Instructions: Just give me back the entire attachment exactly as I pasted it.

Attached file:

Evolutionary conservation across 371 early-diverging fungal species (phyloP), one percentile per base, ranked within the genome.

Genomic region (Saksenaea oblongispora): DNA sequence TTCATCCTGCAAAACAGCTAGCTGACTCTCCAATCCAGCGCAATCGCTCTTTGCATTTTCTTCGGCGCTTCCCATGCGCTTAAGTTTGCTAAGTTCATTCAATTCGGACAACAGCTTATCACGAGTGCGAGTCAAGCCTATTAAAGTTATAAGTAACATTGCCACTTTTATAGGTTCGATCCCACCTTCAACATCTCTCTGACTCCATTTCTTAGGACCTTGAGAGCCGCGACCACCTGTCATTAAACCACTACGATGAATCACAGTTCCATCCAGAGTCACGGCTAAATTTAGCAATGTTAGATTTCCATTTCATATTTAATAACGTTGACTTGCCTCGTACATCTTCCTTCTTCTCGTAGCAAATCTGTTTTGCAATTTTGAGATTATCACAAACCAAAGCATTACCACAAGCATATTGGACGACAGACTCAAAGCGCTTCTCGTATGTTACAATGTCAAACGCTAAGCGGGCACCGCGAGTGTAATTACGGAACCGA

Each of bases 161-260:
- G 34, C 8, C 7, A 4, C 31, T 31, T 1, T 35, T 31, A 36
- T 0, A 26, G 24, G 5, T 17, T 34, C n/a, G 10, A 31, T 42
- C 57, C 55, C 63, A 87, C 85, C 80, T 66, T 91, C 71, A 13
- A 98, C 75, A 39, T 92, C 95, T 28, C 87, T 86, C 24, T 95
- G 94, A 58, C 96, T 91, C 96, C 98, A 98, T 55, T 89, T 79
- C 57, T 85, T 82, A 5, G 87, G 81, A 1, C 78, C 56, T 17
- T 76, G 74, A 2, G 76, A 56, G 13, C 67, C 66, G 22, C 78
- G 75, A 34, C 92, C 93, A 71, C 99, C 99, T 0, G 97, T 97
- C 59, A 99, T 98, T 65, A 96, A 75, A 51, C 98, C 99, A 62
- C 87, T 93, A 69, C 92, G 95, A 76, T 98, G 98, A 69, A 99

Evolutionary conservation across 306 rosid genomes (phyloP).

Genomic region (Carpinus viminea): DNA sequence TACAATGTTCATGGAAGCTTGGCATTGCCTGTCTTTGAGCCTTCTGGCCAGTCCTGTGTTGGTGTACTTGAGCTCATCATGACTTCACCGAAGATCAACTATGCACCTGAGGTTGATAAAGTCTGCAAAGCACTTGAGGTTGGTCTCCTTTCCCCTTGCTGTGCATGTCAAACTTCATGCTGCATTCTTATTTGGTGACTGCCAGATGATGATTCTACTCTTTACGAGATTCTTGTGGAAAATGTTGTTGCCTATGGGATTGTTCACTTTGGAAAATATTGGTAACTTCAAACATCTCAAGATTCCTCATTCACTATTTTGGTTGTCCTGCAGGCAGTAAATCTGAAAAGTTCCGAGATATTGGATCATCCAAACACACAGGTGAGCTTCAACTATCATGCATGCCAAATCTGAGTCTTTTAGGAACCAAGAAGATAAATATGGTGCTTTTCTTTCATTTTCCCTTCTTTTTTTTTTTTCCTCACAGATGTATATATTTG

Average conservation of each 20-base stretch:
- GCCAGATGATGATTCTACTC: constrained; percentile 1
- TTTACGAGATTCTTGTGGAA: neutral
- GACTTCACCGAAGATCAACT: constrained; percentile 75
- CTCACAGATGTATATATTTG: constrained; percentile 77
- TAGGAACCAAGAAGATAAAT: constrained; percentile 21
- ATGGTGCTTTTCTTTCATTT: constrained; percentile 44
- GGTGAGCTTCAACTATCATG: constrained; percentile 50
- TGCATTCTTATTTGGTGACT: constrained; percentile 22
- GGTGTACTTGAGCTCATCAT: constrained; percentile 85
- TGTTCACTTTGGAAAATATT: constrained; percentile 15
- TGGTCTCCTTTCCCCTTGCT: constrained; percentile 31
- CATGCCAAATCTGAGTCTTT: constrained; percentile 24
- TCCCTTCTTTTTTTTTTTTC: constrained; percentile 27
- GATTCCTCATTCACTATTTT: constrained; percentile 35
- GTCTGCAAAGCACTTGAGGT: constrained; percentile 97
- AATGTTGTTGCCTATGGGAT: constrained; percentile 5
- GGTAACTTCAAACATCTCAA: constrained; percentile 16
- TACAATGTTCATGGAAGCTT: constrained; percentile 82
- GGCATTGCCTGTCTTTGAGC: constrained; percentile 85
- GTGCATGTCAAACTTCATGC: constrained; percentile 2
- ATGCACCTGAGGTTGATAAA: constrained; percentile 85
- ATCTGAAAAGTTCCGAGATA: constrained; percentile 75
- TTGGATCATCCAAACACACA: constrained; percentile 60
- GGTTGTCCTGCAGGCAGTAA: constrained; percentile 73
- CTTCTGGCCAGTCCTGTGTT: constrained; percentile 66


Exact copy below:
Evolutionary conservation across 371 early-diverging fungal species (phyloP), one percentile per base, ranked within the genome.

Genomic region (Saksenaea oblongispora): DNA sequence TTCATCCTGCAAAACAGCTAGCTGACTCTCCAATCCAGCGCAATCGCTCTTTGCATTTTCTTCGGCGCTTCCCATGCGCTTAAGTTTGCTAAGTTCATTCAATTCGGACAACAGCTTATCACGAGTGCGAGTCAAGCCTATTAAAGTTATAAGTAACATTGCCACTTTTATAGGTTCGATCCCACCTTCAACATCTCTCTGACTCCATTTCTTAGGACCTTGAGAGCCGCGACCACCTGTCATTAAACCACTACGATGAATCACAGTTCCATCCAGAGTCACGGCTAAATTTAGCAATGTTAGATTTCCATTTCATATTTAATAACGTTGACTTGCCTCGTACATCTTCCTTCTTCTCGTAGCAAATCTGTTTTGCAATTTTGAGATTATCACAAACCAAAGCATTACCACAAGCATATTGGACGACAGACTCAAAGCGCTTCTCGTATGTTACAATGTCAAACGCTAAGCGGGCACCGCGAGTGTAATTACGGAACCGA

Each of bases 161-260:
- G 34, C 8, C 7, A 4, C 31, T 31, T 1, T 35, T 31, A 36
- T 0, A 26, G 24, G 5, T 17, T 34, C n/a, G 10, A 31, T 42
- C 57, C 55, C 63, A 87, C 85, C 80, T 66, T 91, C 71, A 13
- A 98, C 75, A 39, T 92, C 95, T 28, C 87, T 86, C 24, T 95
- G 94, A 58, C 96, T 91, C 96, C 98, A 98, T 55, T 89, T 79
- C 57, T 85, T 82, A 5, G 87, G 81, A 1, C 78, C 56, T 17
- T 76, G 74, A 2, G 76, A 56, G 13, C 67, C 66, G 22, C 78
- G 75, A 34, C 92, C 93, A 71, C 99, C 99, T 0, G 97, T 97
- C 59, A 99, T 98, T 65, A 96, A 75, A 51, C 98, C 99, A 62
- C 87, T 93, A 69, C 92, G 95, A 76, T 98, G 98, A 69, A 99

Evolutionary conservation across 306 rosid genomes (phyloP).

Genomic region (Carpinus viminea): DNA sequence TACAATGTTCATGGAAGCTTGGCATTGCCTGTCTTTGAGCCTTCTGGCCAGTCCTGTGTTGGTGTACTTGAGCTCATCATGACTTCACCGAAGATCAACTATGCACCTGAGGTTGATAAAGTCTGCAAAGCACTTGAGGTTGGTCTCCTTTCCCCTTGCTGTGCATGTCAAACTTCATGCTGCATTCTTATTTGGTGACTGCCAGATGATGATTCTACTCTTTACGAGATTCTTGTGGAAAATGTTGTTGCCTATGGGATTGTTCACTTTGGAAAATATTGGTAACTTCAAACATCTCAAGATTCCTCATTCACTATTTTGGTTGTCCTGCAGGCAGTAAATCTGAAAAGTTCCGAGATATTGGATCATCCAAACACACAGGTGAGCTTCAACTATCATGCATGCCAAATCTGAGTCTTTTAGGAACCAAGAAGATAAATATGGTGCTTTTCTTTCATTTTCCCTTCTTTTTTTTTTTTCCTCACAGATGTATATATTTG

Average conservation of each 20-base stretch:
- GCCAGATGATGATTCTACTC: constrained; percentile 1
- TTTACGAGATTCTTGTGGAA: neutral
- GACTTCACCGAAGATCAACT: constrained; percentile 75
- CTCACAGATGTATATATTTG: constrained; percentile 77
- TAGGAACCAAGAAGATAAAT: constrained; percentile 21
- ATGGTGCTTTTCTTTCATTT: constrained; percentile 44
- GGTGAGCTTCAACTATCATG: constrained; percentile 50
- TGCATTCTTATTTGGTGACT: constrained; percentile 22
- GGTGTACTTGAGCTCATCAT: constrained; percentile 85
- TGTTCACTTTGGAAAATATT: constrained; percentile 15
- TGGTCTCCTTTCCCCTTGCT: constrained; percentile 31
- CATGCCAAATCTGAGTCTTT: constrained; percentile 24
- TCCCTTCTTTTTTTTTTTTC: constrained; percentile 27
- GATTCCTCATTCACTATTTT: constrained; percentile 35
- GTCTGCAAAGCACTTGAGGT: constrained; percentile 97
- AATGTTGTTGCCTATGGGAT: constrained; percentile 5
- GGTAACTTCAAACATCTCAA: constrained; percentile 16
- TACAATGTTCATGGAAGCTT: constrained; percentile 82
- GGCATTGCCTGTCTTTGAGC: constrained; percentile 85
- GTGCATGTCAAACTTCATGC: constrained; percentile 2
- ATGCACCTGAGGTTGATAAA: constrained; percentile 85
- ATCTGAAAAGTTCCGAGATA: constrained; percentile 75
- TTGGATCATCCAAACACACA: constrained; percentile 60
- GGTTGTCCTGCAGGCAGTAA: constrained; percentile 73
- CTTCTGGCCAGTCCTGTGTT: constrained; percentile 66